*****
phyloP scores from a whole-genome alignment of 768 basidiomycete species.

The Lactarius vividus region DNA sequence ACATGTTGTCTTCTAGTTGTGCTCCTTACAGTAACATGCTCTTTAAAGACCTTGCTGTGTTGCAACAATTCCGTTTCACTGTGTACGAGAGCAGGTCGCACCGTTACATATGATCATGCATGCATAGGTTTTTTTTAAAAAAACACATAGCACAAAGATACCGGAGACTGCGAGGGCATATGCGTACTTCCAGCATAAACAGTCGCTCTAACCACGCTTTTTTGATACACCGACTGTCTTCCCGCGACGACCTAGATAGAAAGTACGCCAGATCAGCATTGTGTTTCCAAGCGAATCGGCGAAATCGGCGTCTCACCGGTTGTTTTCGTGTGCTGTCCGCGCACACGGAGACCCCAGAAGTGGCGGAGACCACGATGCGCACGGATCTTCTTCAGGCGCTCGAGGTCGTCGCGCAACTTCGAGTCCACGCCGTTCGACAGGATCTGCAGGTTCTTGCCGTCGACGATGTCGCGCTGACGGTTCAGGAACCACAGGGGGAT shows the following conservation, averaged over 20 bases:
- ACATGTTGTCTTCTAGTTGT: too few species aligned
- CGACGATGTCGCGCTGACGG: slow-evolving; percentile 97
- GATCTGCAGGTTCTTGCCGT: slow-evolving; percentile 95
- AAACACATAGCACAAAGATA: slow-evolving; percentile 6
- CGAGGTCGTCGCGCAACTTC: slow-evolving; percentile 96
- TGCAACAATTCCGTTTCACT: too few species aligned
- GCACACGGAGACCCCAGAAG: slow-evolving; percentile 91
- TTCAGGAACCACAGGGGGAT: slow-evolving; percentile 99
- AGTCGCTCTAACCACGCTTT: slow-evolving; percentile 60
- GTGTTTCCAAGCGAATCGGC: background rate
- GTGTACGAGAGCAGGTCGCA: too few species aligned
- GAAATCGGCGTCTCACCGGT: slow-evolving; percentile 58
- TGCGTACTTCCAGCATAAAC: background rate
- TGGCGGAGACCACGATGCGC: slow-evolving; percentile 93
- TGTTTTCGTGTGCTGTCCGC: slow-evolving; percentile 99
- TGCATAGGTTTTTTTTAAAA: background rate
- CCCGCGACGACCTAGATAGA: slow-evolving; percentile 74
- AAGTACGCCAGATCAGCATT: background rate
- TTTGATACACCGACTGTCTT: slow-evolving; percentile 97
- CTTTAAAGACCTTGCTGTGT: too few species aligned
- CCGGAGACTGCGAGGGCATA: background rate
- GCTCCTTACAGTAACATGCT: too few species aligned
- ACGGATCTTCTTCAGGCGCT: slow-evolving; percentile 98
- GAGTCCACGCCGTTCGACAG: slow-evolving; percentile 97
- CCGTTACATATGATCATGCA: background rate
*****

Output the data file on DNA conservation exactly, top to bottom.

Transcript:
phyloP scores from a whole-genome alignment of 768 basidiomycete species.

The Lactarius vividus region DNA sequence ACATGTTGTCTTCTAGTTGTGCTCCTTACAGTAACATGCTCTTTAAAGACCTTGCTGTGTTGCAACAATTCCGTTTCACTGTGTACGAGAGCAGGTCGCACCGTTACATATGATCATGCATGCATAGGTTTTTTTTAAAAAAACACATAGCACAAAGATACCGGAGACTGCGAGGGCATATGCGTACTTCCAGCATAAACAGTCGCTCTAACCACGCTTTTTTGATACACCGACTGTCTTCCCGCGACGACCTAGATAGAAAGTACGCCAGATCAGCATTGTGTTTCCAAGCGAATCGGCGAAATCGGCGTCTCACCGGTTGTTTTCGTGTGCTGTCCGCGCACACGGAGACCCCAGAAGTGGCGGAGACCACGATGCGCACGGATCTTCTTCAGGCGCTCGAGGTCGTCGCGCAACTTCGAGTCCACGCCGTTCGACAGGATCTGCAGGTTCTTGCCGTCGACGATGTCGCGCTGACGGTTCAGGAACCACAGGGGGAT shows the following conservation, averaged over 20 bases:
- ACATGTTGTCTTCTAGTTGT: too few species aligned
- CGACGATGTCGCGCTGACGG: slow-evolving; percentile 97
- GATCTGCAGGTTCTTGCCGT: slow-evolving; percentile 95
- AAACACATAGCACAAAGATA: slow-evolving; percentile 6
- CGAGGTCGTCGCGCAACTTC: slow-evolving; percentile 96
- TGCAACAATTCCGTTTCACT: too few species aligned
- GCACACGGAGACCCCAGAAG: slow-evolving; percentile 91
- TTCAGGAACCACAGGGGGAT: slow-evolving; percentile 99
- AGTCGCTCTAACCACGCTTT: slow-evolving; percentile 60
- GTGTTTCCAAGCGAATCGGC: background rate
- GTGTACGAGAGCAGGTCGCA: too few species aligned
- GAAATCGGCGTCTCACCGGT: slow-evolving; percentile 58
- TGCGTACTTCCAGCATAAAC: background rate
- TGGCGGAGACCACGATGCGC: slow-evolving; percentile 93
- TGTTTTCGTGTGCTGTCCGC: slow-evolving; percentile 99
- TGCATAGGTTTTTTTTAAAA: background rate
- CCCGCGACGACCTAGATAGA: slow-evolving; percentile 74
- AAGTACGCCAGATCAGCATT: background rate
- TTTGATACACCGACTGTCTT: slow-evolving; percentile 97
- CTTTAAAGACCTTGCTGTGT: too few species aligned
- CCGGAGACTGCGAGGGCATA: background rate
- GCTCCTTACAGTAACATGCT: too few species aligned
- ACGGATCTTCTTCAGGCGCT: slow-evolving; percentile 98
- GAGTCCACGCCGTTCGACAG: slow-evolving; percentile 97
- CCGTTACATATGATCATGCA: background rate